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Déjà boom: Haniger tops Boxberger in 9th again

One day after hitting go-ahead homer, Mariners outfielder gets to Royals closer once more
@gregjohnsmlb
April 11, 2019

KANSAS CITY -- There was a serious case of déjà vu on Thursday at Kauffman Stadium, and it wasn’t just because the Mariners were hitting homers and beating the Royals, 7-6, to complete a four-game sweep that continues their red-hot start. Boil this one down a little tighter and you

KANSAS CITY -- There was a serious case of déjà vu on Thursday at Kauffman Stadium, and it wasn’t just because the Mariners were hitting homers and beating the Royals, 7-6, to complete a four-game sweep that continues their red-hot start.

Boil this one down a little tighter and you had Seattle right fielder Mitch Haniger staring down Kansas City closer Brad Boxberger with two out in the top of the ninth and the game on the line for a second straight night.

On Wednesday, Haniger hit the go-ahead solo homer off Boxberger in a 6-5 win, ambushing an 0-1 fastball that the veteran reliever tried to slip past him after Haniger had swung way late on a first-pitch slider.

Things got even more dramatic in Thursday’s series finale. Haniger battled Boxberger through a nine-pitch at-bat before driving a two-run triple to center field that carried off the glove of Royals speedster Billy Hamilton and set up Daniel Vogelbach’s game-winning homer in the 10th.

“I’m not in that situation if Haniger doesn’t have the at-bat he does to tie the game,” Vogelbach said. “He fouled off a ton of pitches. That guy [Boxberger] is a closer for a reason, and Mitch made him work, got a pitch he could handle and then anything can happen in extra innings.”

Haniger worked the count full, fouled off a pair of changeups and a 91 mph fastball, and then reached down to lace yet another changeup from the 30-year-old Boxberger.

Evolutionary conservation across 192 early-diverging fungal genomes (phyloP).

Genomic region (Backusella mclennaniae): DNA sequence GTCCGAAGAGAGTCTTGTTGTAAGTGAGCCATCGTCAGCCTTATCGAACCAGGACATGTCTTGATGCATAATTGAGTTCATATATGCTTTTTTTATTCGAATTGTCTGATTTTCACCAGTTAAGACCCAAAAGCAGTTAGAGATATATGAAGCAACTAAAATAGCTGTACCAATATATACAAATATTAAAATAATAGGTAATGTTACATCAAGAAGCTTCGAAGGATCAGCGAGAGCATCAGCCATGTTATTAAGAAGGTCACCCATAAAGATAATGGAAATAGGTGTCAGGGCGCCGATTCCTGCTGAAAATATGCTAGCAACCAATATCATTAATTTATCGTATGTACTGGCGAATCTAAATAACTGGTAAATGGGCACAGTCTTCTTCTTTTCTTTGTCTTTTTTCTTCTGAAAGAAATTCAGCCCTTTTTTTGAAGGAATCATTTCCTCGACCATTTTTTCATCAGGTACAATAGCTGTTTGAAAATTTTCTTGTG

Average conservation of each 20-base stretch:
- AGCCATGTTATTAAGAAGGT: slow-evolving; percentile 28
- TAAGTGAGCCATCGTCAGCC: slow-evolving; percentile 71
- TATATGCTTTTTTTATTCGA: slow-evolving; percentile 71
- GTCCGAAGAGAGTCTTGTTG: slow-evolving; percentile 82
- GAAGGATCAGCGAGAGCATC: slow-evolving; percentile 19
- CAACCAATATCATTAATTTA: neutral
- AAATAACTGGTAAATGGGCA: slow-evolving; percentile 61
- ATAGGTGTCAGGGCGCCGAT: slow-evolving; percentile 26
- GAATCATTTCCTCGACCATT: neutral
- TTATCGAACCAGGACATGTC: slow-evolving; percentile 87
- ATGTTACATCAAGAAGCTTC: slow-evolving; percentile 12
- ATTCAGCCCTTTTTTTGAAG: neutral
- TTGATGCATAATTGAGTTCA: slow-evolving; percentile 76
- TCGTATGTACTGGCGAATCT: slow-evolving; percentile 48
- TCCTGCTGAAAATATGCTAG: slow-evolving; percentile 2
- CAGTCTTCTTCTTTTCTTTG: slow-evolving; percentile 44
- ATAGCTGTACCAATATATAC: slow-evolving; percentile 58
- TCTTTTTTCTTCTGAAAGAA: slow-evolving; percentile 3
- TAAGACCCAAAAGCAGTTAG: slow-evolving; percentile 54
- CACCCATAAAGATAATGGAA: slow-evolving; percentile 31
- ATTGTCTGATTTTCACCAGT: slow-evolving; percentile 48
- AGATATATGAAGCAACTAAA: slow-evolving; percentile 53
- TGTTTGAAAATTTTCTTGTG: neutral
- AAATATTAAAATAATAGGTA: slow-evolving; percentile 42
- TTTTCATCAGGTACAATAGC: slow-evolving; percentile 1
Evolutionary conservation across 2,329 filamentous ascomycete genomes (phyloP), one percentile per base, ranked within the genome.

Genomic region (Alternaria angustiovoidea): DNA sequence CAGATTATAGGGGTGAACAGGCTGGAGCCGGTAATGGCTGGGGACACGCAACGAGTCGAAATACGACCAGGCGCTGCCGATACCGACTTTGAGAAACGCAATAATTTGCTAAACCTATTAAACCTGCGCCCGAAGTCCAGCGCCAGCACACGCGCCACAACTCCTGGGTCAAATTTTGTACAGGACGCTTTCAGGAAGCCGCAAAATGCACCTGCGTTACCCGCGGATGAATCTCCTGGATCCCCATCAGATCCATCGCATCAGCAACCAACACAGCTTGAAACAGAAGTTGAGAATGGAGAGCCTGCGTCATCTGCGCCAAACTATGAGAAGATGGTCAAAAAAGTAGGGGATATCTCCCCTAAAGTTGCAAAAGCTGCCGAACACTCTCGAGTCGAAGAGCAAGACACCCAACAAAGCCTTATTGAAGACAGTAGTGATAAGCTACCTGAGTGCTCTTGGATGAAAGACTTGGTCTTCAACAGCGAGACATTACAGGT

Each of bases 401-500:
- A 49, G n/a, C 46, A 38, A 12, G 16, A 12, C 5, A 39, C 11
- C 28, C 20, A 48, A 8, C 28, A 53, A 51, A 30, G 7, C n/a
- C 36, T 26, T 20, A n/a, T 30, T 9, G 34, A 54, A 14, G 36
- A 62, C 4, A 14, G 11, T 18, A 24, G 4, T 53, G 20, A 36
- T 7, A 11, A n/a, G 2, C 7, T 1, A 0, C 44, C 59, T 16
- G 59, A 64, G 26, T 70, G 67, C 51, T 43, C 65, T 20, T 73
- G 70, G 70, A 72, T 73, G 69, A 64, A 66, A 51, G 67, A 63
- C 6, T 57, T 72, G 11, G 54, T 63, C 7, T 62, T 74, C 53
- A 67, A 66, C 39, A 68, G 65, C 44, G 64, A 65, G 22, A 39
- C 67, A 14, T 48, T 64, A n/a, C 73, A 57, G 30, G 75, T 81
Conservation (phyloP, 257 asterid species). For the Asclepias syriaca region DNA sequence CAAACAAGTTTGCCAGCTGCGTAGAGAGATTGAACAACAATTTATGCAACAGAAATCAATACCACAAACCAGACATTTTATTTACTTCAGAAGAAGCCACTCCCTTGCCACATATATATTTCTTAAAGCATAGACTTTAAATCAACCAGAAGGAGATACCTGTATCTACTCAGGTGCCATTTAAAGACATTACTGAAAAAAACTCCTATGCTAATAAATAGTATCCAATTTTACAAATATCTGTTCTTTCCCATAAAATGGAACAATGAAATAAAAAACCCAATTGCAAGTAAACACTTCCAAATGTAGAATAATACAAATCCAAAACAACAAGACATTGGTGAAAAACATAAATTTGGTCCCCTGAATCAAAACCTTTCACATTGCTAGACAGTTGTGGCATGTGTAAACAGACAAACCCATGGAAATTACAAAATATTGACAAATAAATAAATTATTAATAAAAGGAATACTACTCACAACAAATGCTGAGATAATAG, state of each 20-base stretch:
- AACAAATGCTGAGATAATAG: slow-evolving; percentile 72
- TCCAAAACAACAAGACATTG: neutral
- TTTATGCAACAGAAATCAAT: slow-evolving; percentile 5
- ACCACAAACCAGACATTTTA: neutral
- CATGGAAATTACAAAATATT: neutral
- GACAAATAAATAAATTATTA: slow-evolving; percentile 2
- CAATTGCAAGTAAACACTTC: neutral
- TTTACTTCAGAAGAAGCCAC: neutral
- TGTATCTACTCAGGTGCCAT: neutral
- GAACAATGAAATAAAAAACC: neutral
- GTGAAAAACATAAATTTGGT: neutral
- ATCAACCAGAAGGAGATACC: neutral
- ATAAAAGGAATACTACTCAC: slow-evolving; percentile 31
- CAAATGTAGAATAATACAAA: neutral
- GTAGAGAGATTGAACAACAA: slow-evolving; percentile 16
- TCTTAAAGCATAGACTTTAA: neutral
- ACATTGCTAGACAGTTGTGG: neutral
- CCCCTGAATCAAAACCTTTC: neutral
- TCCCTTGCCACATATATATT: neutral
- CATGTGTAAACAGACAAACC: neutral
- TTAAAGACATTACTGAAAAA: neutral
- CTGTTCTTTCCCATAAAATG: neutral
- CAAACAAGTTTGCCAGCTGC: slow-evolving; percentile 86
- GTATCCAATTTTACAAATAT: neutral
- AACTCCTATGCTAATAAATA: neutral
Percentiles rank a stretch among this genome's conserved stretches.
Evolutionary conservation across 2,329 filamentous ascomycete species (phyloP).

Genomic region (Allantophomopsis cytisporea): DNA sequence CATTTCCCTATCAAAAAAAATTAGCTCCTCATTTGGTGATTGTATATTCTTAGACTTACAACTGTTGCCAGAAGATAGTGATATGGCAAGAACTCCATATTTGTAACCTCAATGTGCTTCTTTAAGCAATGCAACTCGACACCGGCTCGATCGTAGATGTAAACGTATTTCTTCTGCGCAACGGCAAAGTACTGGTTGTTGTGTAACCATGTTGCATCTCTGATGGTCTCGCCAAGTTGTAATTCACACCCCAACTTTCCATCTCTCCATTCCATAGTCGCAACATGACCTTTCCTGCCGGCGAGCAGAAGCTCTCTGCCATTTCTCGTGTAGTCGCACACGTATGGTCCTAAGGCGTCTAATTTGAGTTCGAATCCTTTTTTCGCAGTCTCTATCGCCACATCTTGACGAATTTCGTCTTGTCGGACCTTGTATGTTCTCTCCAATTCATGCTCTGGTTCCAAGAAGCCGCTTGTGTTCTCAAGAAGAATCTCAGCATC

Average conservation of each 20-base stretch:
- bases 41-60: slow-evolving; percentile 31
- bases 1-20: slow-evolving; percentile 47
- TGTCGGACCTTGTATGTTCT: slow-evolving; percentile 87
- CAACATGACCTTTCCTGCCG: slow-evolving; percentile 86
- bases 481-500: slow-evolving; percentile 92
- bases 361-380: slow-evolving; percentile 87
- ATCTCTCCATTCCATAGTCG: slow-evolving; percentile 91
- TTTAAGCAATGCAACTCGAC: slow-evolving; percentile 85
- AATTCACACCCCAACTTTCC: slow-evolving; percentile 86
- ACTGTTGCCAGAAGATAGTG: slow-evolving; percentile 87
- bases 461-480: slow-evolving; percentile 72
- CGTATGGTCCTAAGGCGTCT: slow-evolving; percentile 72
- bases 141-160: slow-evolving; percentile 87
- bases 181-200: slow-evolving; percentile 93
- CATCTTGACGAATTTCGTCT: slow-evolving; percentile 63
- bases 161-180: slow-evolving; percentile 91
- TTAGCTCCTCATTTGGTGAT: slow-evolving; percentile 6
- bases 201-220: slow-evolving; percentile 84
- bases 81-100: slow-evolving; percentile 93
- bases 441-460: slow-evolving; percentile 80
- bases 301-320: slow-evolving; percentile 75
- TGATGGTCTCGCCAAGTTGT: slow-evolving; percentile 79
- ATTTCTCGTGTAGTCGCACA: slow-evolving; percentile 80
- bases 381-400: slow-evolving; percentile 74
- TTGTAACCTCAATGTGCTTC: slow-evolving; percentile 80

“I was just trying to battle,” Haniger said. “He kind of threw the whole kitchen sink at me. I was seeing him pretty good, so I was just trying to extend the zone and swing at strikes.”

Haniger, a first-time All-Star last year, is as prepared as any Mariner when it comes to studying pitchers and understanding how they’re going to attack him. That paid off again versus Boxberger, against whom he’s now 2-for-3 with the homer and triple.

“Today was my third at-bat off him -- I’ve seen him well and kind of know what he likes going to,” Haniger said. “He’s going to really lean on that changeup when he’s in trouble. I had that in the back of my mind.

“At the same time, once you get into a two-strike count, you have to be ready for the heater and try to adjust from there. I pulled a couple changeups down that were really good pitches and finally got that last one up and was able to drive it.”

“Hanny had the at-bat of the game,” said Seattle manager Scott Servais. “You’re down to your last strike and he’s fighting and clawing, and [he] finally got a changeup up in the zone and hit it well. They almost tracked it down, with the great defense they played against us all series.”

Haniger admitted he didn’t know if Hamilton would run the ball down as it came off his bat, but he did know the 25-mph winds had been wreaking havoc in the outfield. He also was well aware of Hamilton’s speed.

“I didn’t know,” Haniger said. “I knew I hit it really well. I was just trying to go hard out of the box and hopefully it got down. [Terrance] Gore robbed probably four or five hits from us and Whit Merrifield, too. They have a really good outfield. There’s a lot of ground to cover out there and those guys are really fast. They get to a lot of balls.”

In the end, however, even the speedy Hamilton couldn't track down Haniger’s drive and Kansas City took its 10th straight loss. This one hurt even more, as Hamilton injured his knee when he hit the wall and had to be carted off.

"With the way the wind was blowing, it may have carried a little bit,” Boxberger said. “But off the bat, I definitely thought it was an out today.’

The Mariners? They don’t seem to be slowed by anything at the moment. An inning later, Vogelbach drove his own line drive to center and this one sizzled over the fence for the game-winning homer.

“I knew it was gone when he hit it,” said Haniger. “I was talking to him and he said, ‘I don’t know if I had enough because of the wind.’ But it was like a rocket off his bat. That’s going to cut any wind.”

And so the déjà vu continued as Seattle celebrated Vogelbach’s sixth homer in the past seven days and then headed home, happy to enjoy another Haniger highlight and one more win in their stunning season-opening stretch.

Greg Johns has covered the Mariners since 1997, and for MLB.com since 2011. Follow him on Twitter @GregJohnsMLB.